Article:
be interpreted in terms of work? What
are ycfu doing? Are you making a man
of yourself and building for Michi-
gait on the gridiron, or are you 'let-
ting George do it'?
"Today is the time for action. There:
is no better way for you to serve
Michigan athletics than to report to
Coach Fisher at once. Take it easy,
but work is necessary. Talk accom-
glishes nothing-work beats Ohio
State. "Which do you choose for your
motto?" asks Coach Yost..
Dr. Stevens Urges Them to Raise
Standard of Work by Doing
Prescriptions Only
Preceding his remarks with a brief
outline of the history of the Pharmic
school since its inauguration in the
University more than fifty years ago,
Dr. A. B. Stevens of Escondido, Calif.,
and former dean of the college of
pharmacy, last night encouraged the
students of that school to work to
bring the profession intorepute by
establishing stores that are strictly
prescription stores and not depart-
ment houses.
Dr. Stevens urged the members of
the school first to study the things
for which they were most fitted and
later to strengthen themselves in the
subjects in which they were weakest.
An appeal was made at the close
of the meeting for support of the
Prescott club, an organization of
pharmacy students.
Gargoyle Business Tryouts Wanted
Tryouts for the business staff of the
Gargoyle are asked to report at the
office in the Press building between 2
and 4 o'clock today. Sophomores and

second semester freshmen are eligible.

Above, battleship Maryli.id ready
for sailing orders; beiov, cruiser
Pittsburg's being overhauled for
voyage to the Levant.
The navy department is pre-
paring to reinforce American
naval units in Mediterranean
waters 'to facilitate he protee-
tion of American citizerc in Asia
Minor and assist in th3 rescua of
Greeks and Armenian ref, gees
marked for death by the Turks.
fear Admiral AMark Bristol is in
cummand of the Ame:ican neet
now on duty there.


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Although there were no arrests in
the interests of traffic conditions on
the'tfirst few days of "Safety. Week"
which commenced last Sunday, the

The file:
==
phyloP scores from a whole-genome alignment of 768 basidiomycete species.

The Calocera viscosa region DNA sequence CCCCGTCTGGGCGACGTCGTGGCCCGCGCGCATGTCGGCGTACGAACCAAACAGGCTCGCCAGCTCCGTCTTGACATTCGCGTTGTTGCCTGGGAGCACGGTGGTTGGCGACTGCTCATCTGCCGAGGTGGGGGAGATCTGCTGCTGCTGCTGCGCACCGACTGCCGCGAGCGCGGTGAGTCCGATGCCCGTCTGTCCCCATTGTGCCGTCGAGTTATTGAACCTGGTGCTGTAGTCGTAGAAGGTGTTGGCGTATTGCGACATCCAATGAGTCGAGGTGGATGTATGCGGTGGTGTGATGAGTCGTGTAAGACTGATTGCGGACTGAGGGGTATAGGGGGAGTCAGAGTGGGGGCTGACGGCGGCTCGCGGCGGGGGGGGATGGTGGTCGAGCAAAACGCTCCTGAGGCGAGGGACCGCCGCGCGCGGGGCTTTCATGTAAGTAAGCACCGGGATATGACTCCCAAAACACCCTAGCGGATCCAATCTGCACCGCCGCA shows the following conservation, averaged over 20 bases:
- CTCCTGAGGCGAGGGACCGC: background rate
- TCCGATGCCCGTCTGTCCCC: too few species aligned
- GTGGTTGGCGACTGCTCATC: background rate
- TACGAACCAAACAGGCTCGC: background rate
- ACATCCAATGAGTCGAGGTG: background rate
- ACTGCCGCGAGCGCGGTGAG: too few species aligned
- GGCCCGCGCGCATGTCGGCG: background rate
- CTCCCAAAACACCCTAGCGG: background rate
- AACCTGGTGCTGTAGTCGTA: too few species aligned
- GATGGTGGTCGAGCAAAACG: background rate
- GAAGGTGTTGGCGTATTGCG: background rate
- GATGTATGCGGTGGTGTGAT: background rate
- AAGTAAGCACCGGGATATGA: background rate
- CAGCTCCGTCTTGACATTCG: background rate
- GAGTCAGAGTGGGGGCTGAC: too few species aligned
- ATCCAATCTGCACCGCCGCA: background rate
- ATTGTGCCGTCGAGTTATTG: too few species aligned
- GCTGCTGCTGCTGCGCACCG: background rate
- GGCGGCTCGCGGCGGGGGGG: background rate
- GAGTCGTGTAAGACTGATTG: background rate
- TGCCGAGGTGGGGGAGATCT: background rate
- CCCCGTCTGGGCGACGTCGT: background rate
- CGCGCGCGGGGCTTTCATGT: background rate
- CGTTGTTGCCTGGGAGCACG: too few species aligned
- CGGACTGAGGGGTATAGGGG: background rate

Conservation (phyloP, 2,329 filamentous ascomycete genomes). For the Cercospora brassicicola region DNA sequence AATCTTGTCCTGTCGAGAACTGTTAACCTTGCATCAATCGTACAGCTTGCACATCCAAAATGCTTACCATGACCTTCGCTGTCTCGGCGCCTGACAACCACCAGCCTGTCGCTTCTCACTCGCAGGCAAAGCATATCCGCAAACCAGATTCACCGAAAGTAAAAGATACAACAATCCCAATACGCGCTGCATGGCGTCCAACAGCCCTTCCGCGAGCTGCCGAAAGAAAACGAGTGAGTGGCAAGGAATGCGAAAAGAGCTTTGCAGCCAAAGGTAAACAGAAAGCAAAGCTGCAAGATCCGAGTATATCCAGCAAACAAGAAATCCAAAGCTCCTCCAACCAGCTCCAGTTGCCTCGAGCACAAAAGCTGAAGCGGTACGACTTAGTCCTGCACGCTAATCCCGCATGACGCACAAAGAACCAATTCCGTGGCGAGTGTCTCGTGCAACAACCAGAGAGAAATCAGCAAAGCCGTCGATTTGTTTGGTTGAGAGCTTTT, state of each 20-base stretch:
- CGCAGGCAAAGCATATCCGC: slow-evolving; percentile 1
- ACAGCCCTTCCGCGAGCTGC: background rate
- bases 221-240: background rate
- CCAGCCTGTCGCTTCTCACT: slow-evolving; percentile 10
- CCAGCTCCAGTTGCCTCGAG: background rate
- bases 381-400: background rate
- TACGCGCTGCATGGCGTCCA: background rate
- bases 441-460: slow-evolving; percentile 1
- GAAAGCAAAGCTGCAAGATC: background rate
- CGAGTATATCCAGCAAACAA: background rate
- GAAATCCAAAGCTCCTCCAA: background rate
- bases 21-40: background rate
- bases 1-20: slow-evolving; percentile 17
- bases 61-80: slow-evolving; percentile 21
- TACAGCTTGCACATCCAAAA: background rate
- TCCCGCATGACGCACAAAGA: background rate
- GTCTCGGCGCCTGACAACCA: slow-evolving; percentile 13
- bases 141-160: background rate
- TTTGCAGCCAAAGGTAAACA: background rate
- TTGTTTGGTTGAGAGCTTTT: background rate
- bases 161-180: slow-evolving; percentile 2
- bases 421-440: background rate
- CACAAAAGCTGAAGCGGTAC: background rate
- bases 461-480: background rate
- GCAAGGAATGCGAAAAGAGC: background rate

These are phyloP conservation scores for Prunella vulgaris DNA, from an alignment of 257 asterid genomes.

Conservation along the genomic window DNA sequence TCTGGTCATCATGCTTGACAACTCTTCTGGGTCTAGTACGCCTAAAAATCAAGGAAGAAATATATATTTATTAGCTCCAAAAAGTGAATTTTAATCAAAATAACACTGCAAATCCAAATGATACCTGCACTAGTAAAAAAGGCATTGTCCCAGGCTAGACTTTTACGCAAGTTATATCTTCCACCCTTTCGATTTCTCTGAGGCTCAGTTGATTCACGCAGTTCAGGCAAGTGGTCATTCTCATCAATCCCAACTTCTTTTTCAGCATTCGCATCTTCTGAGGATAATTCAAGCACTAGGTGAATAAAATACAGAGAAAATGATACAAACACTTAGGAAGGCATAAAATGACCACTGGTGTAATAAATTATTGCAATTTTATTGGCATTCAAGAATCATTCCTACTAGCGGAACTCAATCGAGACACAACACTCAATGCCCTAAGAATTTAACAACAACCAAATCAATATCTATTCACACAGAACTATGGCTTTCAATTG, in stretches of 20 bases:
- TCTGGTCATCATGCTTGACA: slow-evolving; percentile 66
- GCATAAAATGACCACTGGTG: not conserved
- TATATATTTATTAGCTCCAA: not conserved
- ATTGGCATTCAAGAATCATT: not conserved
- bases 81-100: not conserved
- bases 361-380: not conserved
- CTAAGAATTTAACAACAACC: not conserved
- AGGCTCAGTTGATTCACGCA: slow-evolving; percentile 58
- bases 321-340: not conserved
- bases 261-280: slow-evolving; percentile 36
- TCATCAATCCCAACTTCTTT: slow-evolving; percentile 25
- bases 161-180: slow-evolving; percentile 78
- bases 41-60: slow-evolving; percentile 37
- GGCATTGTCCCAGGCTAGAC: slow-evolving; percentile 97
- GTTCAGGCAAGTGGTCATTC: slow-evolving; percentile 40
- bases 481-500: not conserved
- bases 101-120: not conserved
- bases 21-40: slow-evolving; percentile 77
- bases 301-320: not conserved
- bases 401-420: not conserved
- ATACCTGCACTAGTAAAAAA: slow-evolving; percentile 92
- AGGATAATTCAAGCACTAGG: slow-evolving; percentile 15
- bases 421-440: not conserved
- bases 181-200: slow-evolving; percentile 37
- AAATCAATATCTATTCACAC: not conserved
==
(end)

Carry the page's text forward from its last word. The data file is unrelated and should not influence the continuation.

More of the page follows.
record was broken on Wednesday and
Thursday and six arrests were- made
by the Ann Arbor police.pThree per-
sons were charged with speeding and
three were held for violations of the
new traffic ordinance. Fines range
from $15 to' $25 with costs in adl-
Only Six Arrests Made
The campaign has now been on for
five days and with only six arrests
the Ann Arbor branch of ,the Detroit
Automobile club feels that the drive
is proving itself woith while. It is
expected that after the public meet-,
ings which will be held next Tuesday
afternoon and evening in University .
hall and Pattengill auditorium, re-
spectvely, the people of Ann Arbor1
will have 'no opportunity to acquaint
themselves with the new traffic or-
dinance and to understand 'it thor-
oughly. Prof. A. H. B'anchard will
explain the ordinace in the Tuesday
afternoon meeting.
At 4:10 o'clock next Tuesday aft-E
ernoon in University Hall President
Marion L. Burton will open the pro-
gram in the interests of safe traffic
conditions for both pedestrians and
autoists when he speaks on "All for1
Saifety-Safety for All:" Inspector
Harry Jackson chief of the Police
Traffic division of Detroit will speak
on "Automobile and Pedestrian Traf-
fic Accidents in Detroit." "Safety First
for Pedestrians" wil be the topic of
the talk to be given by Capt. W. S.i
Gilbreath manager of th' Detroitj
Automobile club.I
Prominent Men to Speak.
At 7:30 o'clock Tuesday evening in
Pattengill auditorium L. A. Butler,3
superintendent of public schools of1
Ann Arbor, will speak on "The A B